But at the same time, ask yourself whether the manner and tone in which you are doing so could be contributing to a rhetorical climate in which some nutjob with a hunting rifle decides that he is the one to whom it falls to save America by putting Joe Biden in the White House.

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16 Responses to Message from a friend: you’re scaring us

  1. paul bowman says:

    I have to say, though, that although I see worry & striking negativity about political matters among friends both ‘liberal’ & ‘conservative,’ I don’t see hysteria & apocalypticism in any of my own ordinary social/cultural surroundings. People who’ll eagerly fix blame for perceived disasters past & future on one public figure/group or another still have normal relations with those who don’t do so just as they themselves — as folks did also when I was growing up, in the shadow of the late ’60s & its actual swell of violence. In other words the tone of political conflict that’s operative at one cultural level, and that fuels & is fueled by popular media in particular, isn’t the tone of everyday life. At least as I live it — and I’m not living in a closet. Besides, there is still, always, the tremendous & pervasive political apathy right alongside this over-anxious blame-seeking that people are prone to when there’s a lot of uncertainty in the air. Not much seems really changed, from my own perspective.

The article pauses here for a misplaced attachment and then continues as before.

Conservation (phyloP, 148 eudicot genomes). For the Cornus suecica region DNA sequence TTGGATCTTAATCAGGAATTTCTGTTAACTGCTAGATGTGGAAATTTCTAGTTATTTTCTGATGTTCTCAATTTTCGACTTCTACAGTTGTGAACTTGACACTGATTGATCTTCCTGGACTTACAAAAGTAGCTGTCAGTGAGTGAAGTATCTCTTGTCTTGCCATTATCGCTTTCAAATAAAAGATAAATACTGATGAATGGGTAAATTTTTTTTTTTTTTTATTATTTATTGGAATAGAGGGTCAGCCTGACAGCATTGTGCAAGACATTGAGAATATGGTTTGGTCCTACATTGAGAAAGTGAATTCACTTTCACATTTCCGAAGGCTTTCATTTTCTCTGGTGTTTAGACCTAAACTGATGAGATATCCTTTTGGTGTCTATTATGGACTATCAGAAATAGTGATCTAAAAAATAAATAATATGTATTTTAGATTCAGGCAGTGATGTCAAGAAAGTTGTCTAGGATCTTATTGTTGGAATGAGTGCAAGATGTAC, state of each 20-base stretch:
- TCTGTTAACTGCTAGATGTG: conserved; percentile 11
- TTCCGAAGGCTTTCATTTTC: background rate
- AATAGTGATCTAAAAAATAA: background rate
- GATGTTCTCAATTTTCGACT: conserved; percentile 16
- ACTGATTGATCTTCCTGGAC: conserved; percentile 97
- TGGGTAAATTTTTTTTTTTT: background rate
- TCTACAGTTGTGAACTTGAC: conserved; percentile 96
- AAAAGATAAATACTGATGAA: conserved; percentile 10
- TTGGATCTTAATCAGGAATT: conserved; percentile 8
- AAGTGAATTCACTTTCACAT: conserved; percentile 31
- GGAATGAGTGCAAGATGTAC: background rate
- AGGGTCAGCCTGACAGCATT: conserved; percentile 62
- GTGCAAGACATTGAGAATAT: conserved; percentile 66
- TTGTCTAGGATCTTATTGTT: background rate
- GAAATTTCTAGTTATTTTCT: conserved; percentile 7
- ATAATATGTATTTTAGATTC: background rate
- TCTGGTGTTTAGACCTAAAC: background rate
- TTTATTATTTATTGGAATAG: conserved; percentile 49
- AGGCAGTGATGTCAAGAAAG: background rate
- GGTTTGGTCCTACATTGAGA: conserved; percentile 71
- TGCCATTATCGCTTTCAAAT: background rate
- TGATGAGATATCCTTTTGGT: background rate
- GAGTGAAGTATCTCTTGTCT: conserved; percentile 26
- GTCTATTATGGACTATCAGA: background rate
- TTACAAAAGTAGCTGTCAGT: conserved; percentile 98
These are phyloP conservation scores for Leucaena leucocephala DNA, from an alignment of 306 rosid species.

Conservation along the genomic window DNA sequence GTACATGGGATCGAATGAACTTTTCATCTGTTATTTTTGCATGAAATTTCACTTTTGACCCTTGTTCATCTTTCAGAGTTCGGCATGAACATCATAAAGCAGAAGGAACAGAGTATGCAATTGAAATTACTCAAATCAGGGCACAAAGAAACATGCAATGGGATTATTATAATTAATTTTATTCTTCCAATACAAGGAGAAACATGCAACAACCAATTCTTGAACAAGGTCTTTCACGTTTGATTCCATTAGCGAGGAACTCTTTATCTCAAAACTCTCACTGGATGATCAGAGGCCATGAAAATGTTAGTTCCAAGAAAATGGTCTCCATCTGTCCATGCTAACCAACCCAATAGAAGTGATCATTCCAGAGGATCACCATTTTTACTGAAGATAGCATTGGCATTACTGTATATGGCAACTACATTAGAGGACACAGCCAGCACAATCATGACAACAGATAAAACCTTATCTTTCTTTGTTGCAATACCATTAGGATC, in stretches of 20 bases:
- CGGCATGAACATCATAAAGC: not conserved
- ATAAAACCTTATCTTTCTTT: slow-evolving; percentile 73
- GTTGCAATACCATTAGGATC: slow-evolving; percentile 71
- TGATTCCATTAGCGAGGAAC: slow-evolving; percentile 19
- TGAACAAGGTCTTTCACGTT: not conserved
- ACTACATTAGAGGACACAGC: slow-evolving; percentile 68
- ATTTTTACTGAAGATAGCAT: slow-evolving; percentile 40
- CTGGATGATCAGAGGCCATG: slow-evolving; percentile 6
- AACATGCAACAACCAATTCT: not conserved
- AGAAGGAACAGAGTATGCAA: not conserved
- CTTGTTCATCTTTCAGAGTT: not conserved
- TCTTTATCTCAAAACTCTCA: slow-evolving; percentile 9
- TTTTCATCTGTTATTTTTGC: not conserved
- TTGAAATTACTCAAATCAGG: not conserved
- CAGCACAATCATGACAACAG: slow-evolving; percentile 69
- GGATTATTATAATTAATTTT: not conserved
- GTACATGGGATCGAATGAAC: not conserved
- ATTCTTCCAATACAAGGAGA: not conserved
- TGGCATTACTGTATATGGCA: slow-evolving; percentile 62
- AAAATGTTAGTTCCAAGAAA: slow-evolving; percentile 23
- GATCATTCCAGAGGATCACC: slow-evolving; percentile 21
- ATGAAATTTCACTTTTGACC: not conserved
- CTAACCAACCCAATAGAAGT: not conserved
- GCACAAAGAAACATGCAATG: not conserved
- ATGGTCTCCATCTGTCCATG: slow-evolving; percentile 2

I wonder what a thoughtful outsider like you would say about the social environment here if he came here, just as a visitor for a while during this period — not as a journalist hunting for the ‘story’ of the times. It seems to me that your picture would change.

  2. Pingback: Message from England: Chill « Olde Frothingblog

  3. Phil Walker says:

    I’m glad you’ve raised the issue: I’ve noticed a similar incapacity on the part of at least some Americans even to listen to the other side and treat them as rational, thinking human beings. Taking politics seriously is one thing—and to the extent that Americans take politics more seriously than apathetic and cynical Brits (of whom I am chief, at least on the cynicism score), we probably have some things we could learn from the Americans—but the kind of near-demonisation that both sides engage in is awful, and I don’t think you’re wrong to describe it as (in posse) the beginning of the end of democracy. The parallel, which Scylding notes, with a beerhall in Bavaria should serve as a serious warning, Godwin’s Law notwithstanding.

    I’ve a friend who was thinking about going to an academic conference, but it’s in Texas, just a couple of days after the election, and she just doesn’t want to be around Americans that close after it. When she first said this a few months ago, I didn’t much understand why; over the intervening period, I think I’ve come to understand a little.